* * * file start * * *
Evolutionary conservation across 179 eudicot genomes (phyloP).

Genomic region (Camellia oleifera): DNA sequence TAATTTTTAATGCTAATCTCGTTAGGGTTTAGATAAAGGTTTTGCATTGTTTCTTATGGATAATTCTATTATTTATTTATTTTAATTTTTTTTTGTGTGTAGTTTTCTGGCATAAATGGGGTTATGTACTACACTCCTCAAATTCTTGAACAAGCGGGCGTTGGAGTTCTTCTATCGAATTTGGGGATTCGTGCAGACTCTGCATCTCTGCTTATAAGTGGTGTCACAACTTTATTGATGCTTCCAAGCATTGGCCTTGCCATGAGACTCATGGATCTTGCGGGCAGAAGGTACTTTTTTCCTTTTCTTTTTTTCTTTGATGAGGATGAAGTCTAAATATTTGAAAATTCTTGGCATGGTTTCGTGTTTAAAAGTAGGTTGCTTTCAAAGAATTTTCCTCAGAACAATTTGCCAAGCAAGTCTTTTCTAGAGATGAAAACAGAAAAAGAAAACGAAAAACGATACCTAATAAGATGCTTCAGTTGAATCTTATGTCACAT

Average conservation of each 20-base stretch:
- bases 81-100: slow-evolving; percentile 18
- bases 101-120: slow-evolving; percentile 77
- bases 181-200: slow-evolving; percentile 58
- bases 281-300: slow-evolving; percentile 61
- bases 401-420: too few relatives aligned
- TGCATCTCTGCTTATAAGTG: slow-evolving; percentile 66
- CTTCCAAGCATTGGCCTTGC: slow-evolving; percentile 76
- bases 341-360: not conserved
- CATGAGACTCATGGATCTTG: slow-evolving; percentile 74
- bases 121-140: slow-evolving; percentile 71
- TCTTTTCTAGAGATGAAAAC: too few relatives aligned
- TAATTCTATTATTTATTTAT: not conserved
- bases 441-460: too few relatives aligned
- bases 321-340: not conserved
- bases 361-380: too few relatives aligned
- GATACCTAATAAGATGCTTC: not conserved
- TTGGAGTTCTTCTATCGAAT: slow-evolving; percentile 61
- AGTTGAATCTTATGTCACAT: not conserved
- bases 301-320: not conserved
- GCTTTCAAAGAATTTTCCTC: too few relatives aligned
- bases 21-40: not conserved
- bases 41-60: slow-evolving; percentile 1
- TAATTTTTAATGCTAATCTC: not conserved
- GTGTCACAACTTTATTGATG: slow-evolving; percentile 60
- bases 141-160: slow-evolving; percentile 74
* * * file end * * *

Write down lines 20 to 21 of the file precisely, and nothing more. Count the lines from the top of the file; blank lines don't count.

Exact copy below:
- TTGGAGTTCTTCTATCGAAT: slow-evolving; percentile 61
- AGTTGAATCTTATGTCACAT: not conserved